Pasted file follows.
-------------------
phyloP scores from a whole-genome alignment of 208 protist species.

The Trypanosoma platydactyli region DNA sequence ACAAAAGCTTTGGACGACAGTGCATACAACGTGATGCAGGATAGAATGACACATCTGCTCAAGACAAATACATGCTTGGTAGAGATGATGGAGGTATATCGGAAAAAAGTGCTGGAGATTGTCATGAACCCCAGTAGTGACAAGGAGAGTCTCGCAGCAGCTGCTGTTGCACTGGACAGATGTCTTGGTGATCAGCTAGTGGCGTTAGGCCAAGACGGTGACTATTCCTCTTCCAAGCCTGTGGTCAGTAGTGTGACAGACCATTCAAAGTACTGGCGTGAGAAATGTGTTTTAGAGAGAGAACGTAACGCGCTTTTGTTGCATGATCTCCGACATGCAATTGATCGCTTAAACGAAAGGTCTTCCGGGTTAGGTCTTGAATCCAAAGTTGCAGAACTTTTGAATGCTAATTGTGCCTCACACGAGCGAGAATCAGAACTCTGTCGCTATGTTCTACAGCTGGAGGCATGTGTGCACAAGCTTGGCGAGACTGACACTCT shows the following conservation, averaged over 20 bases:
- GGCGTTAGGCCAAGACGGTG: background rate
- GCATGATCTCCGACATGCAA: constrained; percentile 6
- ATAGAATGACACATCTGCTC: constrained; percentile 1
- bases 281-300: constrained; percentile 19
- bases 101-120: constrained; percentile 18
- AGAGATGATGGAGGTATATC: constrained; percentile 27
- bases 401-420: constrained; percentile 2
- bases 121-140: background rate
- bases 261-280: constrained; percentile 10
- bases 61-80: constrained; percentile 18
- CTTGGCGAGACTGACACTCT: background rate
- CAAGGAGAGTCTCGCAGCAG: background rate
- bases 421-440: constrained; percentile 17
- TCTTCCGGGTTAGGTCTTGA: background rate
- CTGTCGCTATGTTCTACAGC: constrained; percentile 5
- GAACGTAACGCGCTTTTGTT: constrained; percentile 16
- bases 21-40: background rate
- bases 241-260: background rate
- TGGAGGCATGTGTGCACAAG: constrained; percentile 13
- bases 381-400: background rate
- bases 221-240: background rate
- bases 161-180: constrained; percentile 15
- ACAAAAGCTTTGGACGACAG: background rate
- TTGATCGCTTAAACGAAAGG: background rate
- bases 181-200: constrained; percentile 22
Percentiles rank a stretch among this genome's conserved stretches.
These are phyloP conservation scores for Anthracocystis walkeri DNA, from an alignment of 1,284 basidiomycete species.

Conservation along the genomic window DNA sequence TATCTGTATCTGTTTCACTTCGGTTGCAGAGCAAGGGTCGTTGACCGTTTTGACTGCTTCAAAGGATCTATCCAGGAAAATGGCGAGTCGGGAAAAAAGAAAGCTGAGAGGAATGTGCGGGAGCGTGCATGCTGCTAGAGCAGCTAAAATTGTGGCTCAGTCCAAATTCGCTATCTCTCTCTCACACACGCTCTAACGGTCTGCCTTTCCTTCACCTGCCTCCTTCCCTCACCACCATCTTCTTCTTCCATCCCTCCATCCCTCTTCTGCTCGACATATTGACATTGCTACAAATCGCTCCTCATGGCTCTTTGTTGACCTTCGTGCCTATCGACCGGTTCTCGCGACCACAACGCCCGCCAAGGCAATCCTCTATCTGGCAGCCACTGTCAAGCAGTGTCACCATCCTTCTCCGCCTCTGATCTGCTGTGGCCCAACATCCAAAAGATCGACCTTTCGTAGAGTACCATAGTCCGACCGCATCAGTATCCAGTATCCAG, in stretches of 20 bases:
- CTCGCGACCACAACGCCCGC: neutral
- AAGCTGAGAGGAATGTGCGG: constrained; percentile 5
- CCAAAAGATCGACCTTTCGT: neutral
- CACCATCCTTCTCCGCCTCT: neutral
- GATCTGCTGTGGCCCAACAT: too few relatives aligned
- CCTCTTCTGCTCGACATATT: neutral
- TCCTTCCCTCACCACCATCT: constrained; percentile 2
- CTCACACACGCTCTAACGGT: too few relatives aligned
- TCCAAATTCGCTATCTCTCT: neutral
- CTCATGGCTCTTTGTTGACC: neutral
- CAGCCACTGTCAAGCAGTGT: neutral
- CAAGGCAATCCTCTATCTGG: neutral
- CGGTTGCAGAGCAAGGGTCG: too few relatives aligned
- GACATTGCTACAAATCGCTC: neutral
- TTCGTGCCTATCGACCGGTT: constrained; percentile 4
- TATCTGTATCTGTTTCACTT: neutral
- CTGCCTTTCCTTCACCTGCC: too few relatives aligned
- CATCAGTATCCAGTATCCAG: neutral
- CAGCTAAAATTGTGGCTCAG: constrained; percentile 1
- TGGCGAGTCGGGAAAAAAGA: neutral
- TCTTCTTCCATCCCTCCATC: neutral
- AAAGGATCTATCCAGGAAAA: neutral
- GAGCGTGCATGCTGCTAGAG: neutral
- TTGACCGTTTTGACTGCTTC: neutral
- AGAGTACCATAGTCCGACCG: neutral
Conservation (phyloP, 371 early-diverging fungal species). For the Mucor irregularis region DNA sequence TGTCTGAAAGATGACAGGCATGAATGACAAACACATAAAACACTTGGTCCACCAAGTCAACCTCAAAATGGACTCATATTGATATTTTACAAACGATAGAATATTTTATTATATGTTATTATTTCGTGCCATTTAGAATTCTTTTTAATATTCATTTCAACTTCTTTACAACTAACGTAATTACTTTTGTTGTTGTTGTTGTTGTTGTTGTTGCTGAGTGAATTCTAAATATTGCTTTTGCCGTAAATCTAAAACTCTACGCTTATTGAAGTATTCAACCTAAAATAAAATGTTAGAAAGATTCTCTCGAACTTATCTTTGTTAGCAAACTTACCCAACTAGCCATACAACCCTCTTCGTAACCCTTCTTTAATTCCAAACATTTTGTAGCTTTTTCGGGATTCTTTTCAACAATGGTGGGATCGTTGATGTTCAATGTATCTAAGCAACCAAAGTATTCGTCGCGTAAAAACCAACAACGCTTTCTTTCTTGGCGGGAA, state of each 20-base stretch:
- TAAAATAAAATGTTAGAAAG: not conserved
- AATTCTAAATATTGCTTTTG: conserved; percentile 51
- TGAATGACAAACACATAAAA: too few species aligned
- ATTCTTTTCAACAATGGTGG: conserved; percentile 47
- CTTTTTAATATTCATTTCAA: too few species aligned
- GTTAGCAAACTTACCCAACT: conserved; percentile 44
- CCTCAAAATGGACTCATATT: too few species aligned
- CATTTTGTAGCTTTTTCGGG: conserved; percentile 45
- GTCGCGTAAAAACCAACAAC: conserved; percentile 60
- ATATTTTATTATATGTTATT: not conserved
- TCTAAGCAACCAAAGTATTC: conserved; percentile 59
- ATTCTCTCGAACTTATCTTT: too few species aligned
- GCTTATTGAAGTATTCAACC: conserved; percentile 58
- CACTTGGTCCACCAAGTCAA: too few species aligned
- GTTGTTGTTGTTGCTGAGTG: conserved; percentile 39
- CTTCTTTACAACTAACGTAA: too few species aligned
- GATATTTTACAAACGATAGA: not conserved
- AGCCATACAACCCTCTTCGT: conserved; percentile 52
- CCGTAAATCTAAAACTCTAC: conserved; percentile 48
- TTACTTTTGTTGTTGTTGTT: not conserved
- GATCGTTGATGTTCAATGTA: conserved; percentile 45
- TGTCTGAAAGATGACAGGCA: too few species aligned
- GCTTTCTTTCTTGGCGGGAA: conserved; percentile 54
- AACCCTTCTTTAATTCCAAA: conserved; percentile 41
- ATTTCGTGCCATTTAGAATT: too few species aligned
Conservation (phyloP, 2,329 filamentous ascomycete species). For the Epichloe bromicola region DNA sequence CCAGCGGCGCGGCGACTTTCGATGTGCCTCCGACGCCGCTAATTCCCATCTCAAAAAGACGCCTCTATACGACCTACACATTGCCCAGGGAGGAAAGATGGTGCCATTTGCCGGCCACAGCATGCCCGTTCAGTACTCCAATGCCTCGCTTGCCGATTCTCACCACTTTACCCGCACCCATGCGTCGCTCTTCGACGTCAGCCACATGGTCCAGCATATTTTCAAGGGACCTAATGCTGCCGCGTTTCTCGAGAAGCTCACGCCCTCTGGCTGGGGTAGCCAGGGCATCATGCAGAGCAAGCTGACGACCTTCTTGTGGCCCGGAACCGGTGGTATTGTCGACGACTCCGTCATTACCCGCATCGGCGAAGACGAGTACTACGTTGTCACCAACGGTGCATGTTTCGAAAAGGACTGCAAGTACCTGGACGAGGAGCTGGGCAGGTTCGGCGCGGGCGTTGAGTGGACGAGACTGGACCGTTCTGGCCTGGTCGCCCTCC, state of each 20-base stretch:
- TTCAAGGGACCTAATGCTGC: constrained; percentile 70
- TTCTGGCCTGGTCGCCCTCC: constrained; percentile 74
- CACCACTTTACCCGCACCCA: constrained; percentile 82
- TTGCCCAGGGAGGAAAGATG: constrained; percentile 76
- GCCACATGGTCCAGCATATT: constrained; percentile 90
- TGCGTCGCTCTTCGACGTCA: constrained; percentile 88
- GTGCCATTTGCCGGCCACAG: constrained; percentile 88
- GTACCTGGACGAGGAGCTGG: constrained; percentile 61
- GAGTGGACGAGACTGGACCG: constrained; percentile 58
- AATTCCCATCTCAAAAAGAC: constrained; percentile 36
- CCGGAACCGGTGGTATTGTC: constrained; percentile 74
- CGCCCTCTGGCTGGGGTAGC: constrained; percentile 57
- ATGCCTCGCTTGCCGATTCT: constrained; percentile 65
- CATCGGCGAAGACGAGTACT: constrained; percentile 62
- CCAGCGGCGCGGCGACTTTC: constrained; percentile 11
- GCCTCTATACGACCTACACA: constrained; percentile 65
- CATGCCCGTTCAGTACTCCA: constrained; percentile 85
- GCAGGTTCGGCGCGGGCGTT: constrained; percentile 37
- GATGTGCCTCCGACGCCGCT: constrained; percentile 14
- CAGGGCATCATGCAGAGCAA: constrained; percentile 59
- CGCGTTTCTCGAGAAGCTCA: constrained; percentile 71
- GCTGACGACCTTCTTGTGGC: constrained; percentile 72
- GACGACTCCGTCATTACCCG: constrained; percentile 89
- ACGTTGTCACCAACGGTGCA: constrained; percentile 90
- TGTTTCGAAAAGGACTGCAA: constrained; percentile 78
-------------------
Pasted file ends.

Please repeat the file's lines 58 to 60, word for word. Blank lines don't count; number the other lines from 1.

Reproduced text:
- AATTCTAAATATTGCTTTTG: conserved; percentile 51
- TGAATGACAAACACATAAAA: too few species aligned
- ATTCTTTTCAACAATGGTGG: conserved; percentile 47